This historic bridle track ascends through some of the most memorable forest in the region.
800 metres north of Rai Valley on SH6, turn into Opouri Road, signposted Okiwi Bay and French Pass. 600 metres from the junction turn right into Opouri Road and keep going 25 km. Opouri Bridle Track is signposted on the right. The Duncan Bay turnoff is 300 metres further on and Duncan Bay 2 km beyond that. It is best to park at the Harvey Bay DoC campground 500 metres up the road from the track, as there is only a narrow grass verge near the start.
The Opouri Saddle, where the track exits, is 6.4 km up the road from the start point. There is off road parking by the information panel.
Head straight up the grassy hill, looking for the large orange triangle. Shortly after a signpost and orange triangle point to the right. Large rimu, obviously original and probably 500-600 years old, tower through the beech canopy. Luxuriant nikau palms and abundant tree ferns take advantage of the shade below. Supplejack, rata and astelias festoon the trunks. Branches are clothed with other liana coating everything in green. Occasional whiffs of the pungent Easter orchid Earina autumnalis carry through the air.
It’s a steady climb, without relinquishing the gradient, to where the track meets the road.
The land around Opouri is still clothed in a jungle-like forest. The variety of vegetation types from luxuriant mosses, entwining lattices of liana, dense understoreys and towering podocarp canopies are reminiscent of more tropical forest types. In the heat of a Marlborough summer, the shade is pleasant and necessary.
Coastal forests are dominated by the podocarps such as totara, rimu, kahikatea, matai and miro. These forest giants pierce the canopy, which is generally formed by large leaved species like kohekohe, pukatea and karaka. Tawa, mahoe, titoki, putaputaweta and kamahi are also common. The sub canopy tends to be full of seedlings and pioneer species such as fuchsia, wineberry and kawakawa. Shady gullies are often lines with a plethora of tree ferns including the ‘Big Mamas’, mamaku. The tree fern’s penchant for moist gullies is especially evident from outside the forest when breaks in the vegetation allow examination of the forest composition. This verdant assemblage is furthermore woven with liana such as supplejack, kiekie and rata. Mosses, liverworts and lichens colonise bare surfaces to complete the picture of green.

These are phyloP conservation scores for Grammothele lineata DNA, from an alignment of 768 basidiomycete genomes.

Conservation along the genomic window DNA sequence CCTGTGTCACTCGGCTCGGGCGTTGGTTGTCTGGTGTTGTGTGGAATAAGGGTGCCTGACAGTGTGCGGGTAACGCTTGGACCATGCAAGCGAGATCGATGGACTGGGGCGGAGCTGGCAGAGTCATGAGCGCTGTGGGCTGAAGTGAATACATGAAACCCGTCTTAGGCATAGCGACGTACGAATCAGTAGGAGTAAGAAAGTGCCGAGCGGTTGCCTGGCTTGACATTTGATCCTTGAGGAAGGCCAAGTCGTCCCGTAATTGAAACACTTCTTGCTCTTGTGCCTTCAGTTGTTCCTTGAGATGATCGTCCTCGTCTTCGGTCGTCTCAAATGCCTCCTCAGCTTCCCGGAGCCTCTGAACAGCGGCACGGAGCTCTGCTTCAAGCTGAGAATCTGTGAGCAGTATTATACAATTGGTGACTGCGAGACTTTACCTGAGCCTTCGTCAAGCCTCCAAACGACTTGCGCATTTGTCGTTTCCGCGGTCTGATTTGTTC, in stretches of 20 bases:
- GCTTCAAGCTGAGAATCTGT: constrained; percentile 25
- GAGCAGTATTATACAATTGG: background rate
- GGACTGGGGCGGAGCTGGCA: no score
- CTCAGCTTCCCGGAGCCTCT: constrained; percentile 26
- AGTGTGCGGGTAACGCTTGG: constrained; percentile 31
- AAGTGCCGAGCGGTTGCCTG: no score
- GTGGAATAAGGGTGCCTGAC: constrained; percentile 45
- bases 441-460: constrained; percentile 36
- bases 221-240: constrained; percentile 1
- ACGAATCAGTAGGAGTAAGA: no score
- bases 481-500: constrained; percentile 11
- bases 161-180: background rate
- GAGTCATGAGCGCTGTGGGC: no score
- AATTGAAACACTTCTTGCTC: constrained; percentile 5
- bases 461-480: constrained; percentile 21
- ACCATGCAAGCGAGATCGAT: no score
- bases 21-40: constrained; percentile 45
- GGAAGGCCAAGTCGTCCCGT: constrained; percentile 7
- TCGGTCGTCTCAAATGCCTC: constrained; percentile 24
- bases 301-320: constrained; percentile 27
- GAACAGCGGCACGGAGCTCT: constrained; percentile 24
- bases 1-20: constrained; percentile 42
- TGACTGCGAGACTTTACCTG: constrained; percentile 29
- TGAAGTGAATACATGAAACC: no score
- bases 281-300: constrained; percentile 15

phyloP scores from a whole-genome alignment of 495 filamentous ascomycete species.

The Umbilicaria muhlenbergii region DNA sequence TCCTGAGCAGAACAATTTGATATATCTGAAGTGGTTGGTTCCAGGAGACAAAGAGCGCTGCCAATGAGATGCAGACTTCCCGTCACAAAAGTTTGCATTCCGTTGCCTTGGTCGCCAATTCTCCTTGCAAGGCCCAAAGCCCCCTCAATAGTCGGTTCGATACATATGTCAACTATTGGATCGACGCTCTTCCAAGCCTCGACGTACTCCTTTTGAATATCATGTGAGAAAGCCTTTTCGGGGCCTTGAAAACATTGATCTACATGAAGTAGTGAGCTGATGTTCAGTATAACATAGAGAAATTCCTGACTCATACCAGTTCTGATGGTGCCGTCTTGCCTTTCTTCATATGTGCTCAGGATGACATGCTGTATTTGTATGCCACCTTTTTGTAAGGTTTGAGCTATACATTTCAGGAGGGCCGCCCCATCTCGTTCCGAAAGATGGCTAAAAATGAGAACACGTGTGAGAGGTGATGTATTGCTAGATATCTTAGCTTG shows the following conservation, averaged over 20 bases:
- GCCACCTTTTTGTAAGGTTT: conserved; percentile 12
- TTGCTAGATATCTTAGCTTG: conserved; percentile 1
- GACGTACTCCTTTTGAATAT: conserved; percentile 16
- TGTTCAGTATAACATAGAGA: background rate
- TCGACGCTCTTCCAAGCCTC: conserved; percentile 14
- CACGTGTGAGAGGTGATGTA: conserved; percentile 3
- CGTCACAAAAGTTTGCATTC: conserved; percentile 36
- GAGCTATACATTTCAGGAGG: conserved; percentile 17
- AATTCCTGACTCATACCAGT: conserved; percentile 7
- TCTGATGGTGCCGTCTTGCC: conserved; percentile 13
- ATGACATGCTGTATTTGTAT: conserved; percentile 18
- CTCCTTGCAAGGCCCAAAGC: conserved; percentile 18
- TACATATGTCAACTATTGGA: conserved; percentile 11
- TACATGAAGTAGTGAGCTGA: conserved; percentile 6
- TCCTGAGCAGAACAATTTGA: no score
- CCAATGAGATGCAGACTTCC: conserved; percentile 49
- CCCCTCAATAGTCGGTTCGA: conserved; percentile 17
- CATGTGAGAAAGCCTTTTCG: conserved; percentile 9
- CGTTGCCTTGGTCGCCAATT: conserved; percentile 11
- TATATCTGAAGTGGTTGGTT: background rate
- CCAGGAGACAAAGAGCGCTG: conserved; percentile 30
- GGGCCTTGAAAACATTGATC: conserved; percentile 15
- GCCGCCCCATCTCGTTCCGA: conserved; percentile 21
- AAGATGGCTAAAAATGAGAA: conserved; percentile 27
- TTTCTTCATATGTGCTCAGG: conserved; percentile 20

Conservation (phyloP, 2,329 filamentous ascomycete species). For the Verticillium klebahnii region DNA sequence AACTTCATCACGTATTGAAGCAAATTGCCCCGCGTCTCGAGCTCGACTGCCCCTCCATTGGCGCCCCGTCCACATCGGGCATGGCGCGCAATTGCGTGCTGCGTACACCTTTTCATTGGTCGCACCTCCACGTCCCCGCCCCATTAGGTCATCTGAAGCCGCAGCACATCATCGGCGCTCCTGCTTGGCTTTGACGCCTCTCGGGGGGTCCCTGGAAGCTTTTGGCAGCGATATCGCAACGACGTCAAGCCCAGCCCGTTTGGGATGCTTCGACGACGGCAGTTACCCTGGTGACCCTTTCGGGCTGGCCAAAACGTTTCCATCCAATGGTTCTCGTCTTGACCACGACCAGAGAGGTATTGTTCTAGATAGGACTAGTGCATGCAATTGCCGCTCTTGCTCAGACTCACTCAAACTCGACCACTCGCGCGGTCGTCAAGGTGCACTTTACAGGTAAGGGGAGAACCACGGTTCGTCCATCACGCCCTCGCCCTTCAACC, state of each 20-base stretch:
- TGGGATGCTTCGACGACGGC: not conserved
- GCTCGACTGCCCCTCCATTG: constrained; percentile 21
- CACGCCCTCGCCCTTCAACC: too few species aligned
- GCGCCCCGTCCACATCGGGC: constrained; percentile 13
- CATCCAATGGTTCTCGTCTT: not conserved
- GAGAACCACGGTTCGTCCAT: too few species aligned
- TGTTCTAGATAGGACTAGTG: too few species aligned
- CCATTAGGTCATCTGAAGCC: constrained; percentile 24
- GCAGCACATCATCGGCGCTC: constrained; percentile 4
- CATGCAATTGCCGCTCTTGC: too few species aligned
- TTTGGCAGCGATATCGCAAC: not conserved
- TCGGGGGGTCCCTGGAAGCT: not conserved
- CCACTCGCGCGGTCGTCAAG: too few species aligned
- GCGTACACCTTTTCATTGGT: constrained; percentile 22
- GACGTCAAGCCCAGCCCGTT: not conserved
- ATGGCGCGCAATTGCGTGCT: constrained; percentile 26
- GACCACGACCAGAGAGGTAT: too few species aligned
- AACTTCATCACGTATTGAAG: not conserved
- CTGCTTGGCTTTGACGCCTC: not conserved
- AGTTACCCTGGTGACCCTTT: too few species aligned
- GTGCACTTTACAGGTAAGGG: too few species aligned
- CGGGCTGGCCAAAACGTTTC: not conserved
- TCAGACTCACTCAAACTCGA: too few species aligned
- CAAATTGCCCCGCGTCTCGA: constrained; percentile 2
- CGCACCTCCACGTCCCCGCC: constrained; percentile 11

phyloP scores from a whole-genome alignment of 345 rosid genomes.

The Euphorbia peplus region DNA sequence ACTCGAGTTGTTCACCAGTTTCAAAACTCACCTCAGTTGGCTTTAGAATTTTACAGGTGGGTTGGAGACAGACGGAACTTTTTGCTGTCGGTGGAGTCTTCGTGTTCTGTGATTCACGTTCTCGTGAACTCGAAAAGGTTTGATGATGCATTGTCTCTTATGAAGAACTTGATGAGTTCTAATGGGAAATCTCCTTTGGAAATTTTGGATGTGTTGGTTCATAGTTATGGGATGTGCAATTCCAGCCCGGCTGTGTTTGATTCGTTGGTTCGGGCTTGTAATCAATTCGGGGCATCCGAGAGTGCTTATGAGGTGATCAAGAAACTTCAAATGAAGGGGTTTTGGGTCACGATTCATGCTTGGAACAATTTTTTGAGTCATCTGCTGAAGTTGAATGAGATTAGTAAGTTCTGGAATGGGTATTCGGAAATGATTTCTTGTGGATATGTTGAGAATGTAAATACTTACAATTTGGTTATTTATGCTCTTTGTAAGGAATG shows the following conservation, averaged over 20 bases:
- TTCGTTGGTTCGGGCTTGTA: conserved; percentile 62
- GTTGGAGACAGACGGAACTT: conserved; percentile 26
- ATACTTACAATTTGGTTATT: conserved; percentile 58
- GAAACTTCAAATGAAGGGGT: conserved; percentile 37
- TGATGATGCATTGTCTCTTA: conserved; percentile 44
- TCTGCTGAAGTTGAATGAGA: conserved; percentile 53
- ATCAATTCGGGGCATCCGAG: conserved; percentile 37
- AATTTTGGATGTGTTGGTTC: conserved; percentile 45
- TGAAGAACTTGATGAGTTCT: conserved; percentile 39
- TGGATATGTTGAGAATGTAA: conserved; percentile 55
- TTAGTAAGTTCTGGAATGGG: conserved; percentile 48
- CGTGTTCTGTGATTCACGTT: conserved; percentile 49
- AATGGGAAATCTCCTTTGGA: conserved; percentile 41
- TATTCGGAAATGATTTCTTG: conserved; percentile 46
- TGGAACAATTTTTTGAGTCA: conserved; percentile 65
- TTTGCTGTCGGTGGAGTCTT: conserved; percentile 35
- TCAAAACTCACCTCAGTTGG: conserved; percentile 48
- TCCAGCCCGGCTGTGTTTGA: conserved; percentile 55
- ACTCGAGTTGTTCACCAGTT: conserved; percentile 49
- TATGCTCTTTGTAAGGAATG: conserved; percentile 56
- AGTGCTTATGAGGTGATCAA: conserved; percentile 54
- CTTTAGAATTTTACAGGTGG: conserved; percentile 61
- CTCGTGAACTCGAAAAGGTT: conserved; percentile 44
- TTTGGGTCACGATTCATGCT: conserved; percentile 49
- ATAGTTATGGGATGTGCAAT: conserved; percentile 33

In 1890 the settlements around Opouri were still effectively cut off except for boat transport. The local paper the Pelorus Guardian wrote in 1890 “Hitherto we have existed un-noticed and un-cared for except for the tax gatherer and the fixer of fictitious land values….” To compound the problem many early farmers were running stock on their recently cleared land and had no way of transporting them to markets.
In 1890 their plight was brought to the attention of A.P. Seymour, the Minister of Lands. Delays in the construction of a bridle track was hindering the passage of stock to the Rai Valley. They proposed that the track would also facilitate the mail run.
Work began in 1891 on the construction of a 4 foot wide track, costing around £200. By May 1893 Havelock residents were able to walk the track and receive fine hospitality from Mr Turner, the local runholder in Opouri. Visitors were suitably enamoured with the scenery, describing the Opouri Valley as containing “about 10,000 acres of magnificent pines and rimu, with different tinted foliage reflecting 10,000 rays of sunlight and the long straight barrels combining value and beauty.”
The monetary value is now gone but the beauty is priceless.
South Island ▷ Marlborough ▷ Picton / Marlborough Sounds
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Thanks to all the good people working for the NZ Department of Conservation - for all your hard work - making NZ more beautiful, accessable and healthy! Cheers 😍